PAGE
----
Majin Tantei Nougami Neuro (MTNN) is a supernatural mystery manga written by Matsui Yuusei, published in Weekly Shonen Jump from 2005 to 2009. It was Yuusei's first original work and ran for a grand total of 202 chapters. It was also adapted into a 25-episode anime in 2007, but the anime radically changed the storyline and created an original ending that didn't reflect the manga. (I've personally only seen a few episodes of the anime.)

I was introduced to Matsui Yuusei's work through Assassination Classroom first, and I absolutely adored that series from beginning to end. After I finished it, the same friend who recommended it told me that the same author had an older series that I might also like. This was way back in 2015, and I've read through MTNN every few years since I read it for the first time back then. It's one of my absolute favorite pieces of niche media, and I'm amazed that it's taken me this long to talk about it on this website.

Majin Tantei Nougamu Neuro opens with Katsuragi Yako, a high-school girl, trying to cope with her father's murder. The police, unable to find the culprit, label it a cold case. However, a mysterious demon named Neuro suddenly appears before her, demanding that she accompy him and serve as his camouflage in the human world as he hunts for 'riddles' to consume. Neuro turns Yako into somewhat of an icon, a famous schoolgirl detective, while solving the murders behind the scenes and feeding off of the guilty culprits' emotions.

That in and of itself is a pretty engaging plot, but there's a lot more to this series than just the superficial summary. MTNN is a very strange manga, and if you've read Assassination Classroom before, you'll be aware of how Matsui Yuusei uses dark themes and monstrous, allegorical imagery to creatively develop characters and showcase their innermost desires. In Assassination Classroom, he uses themes of murder and bloodlust, while in MTNN, a large recurring theme is (unrealistic) BDSM imagery. Neuro is a demon with a penchant for cruel and unusual punishments, and since Yako is his assistant, a lot of these punishments befall her (though Neuro has no qualms torturing his other subordinates as well). Neuro takes great joy in devising methods of torturing the poor girl, and many of them are played for absurd, exaggerated laughs.

Something interesting happens, however, as the story and the characters develop, and that is the transition from Neuro's slapstick punishments being presented as entirely comedic to a genuinely important aspect of his partnership with Yako. It happens slowly, but the series eventually reaches a point where physical restraints and emotional 'training' are methods for Yako and Neuro to communicate candidly with each other. Like bloodlust in Assassination Classroom being praised as an allegory for hard work and desire, Majin Tantei Nougami Neuro uses exaggerated BDSM to showcase Yako and Neuro's trust in each other as partners when faced with potentially deadly threats. I think the key to this unusual symbolism's success is the fact that Yuusei makes it clear that there are no sexual or romantic undertones between Neuro and Yako at all, so he's able to use this imagery effectively without the metaphor getting muddled.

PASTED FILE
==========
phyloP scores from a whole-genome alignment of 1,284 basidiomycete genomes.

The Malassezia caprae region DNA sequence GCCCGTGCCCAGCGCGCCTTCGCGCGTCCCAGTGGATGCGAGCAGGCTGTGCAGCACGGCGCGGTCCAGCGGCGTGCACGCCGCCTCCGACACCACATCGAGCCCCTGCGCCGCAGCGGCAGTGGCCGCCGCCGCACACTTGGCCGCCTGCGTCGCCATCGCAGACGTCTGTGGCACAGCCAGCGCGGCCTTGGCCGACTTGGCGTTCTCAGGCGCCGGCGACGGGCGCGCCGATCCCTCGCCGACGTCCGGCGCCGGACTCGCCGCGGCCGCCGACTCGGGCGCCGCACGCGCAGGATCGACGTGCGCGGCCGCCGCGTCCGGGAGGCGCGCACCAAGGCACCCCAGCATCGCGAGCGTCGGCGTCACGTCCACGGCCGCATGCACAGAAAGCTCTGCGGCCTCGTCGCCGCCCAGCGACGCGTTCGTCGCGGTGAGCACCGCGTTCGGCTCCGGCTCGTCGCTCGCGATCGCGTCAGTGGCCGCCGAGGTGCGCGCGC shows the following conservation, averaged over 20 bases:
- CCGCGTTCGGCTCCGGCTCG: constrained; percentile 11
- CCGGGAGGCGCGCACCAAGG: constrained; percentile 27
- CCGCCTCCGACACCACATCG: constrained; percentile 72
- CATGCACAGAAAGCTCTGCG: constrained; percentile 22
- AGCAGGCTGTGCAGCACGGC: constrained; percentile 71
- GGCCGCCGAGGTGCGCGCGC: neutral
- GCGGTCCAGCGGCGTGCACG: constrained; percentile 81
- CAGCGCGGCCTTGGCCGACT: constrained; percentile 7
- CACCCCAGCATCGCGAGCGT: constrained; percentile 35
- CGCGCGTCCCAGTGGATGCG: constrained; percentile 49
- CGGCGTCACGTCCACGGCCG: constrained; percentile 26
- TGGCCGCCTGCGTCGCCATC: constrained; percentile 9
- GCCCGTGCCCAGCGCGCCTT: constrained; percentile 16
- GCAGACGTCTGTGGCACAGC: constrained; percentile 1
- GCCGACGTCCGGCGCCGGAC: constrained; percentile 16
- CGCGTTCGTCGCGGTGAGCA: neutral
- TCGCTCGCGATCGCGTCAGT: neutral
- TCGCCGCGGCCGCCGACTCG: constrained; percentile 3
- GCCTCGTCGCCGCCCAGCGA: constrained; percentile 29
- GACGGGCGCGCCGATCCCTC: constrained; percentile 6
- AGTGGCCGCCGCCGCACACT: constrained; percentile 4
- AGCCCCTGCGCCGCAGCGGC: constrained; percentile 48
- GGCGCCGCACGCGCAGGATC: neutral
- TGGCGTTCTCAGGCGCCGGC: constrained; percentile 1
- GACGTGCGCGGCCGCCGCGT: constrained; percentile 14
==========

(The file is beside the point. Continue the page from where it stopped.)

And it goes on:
Yuusei also uses very interesting visual symbolism when it comes to the murderers. MTNN starts out as a bit of a 'villain of the week' manga, with Neuro and Yako being given a case and trying to track down the guilty party. Once they determine who the culprit is, the culprit often has a symbolic shift in their design, drawing on symbols related to their personal beliefs or crimes. They go from average, everyday people to grotesque caricatures, twisted by the way they justify their actions to themselves and the detectives who've caught them in the act. Yuusei's art may not be the best when it comes to drawing humans - there are a lot of examples of yaoi and CLAMP anatomy throughout the manga - but his artistic vision is really fascinating.

MTNN does have its fair share of humor that just hasn't aged well, for a multitude of reasons, but the overall product is really fascinating and I like it a lot. It's also very much a hit or miss manga, I think - you will either love it and stick around to the very end, or you won't mesh with the themes that Yuusei employs and/or you'll get turned away by the uncomfortable and cringe humor. Which is totally valid! It's definitely not for everyone, but I think about it a lot. I'm gearing up for what I believe is my fourth read through of the manga very soon. I last read it in October of 2020.

As the series goes on, it digs into some fascinating concepts regarding crime, identity, and self-confidence. It also has the honor of being the very first manga/anime that had a villain who legitimately terrified me and caused me panic while I was reading it. It covers quite a lot of ground over the course of its run, and I'm quite excited to visit it again - I seem to discover or absorb something new every time I read it.

I may end up adding more to this page once I re-read the manga again. It was never officially released in English, so there are some translated chapters that are... of a lower quality than others. I would really love one day to work on re-releasing some chapters, but I don't have a good enough grasp of the language to do that. T_T Oh well. Anyway, I'll end this page with some panels I screenshotted last time I read it, as well as a transparent I made of one of my favorite chapter covers!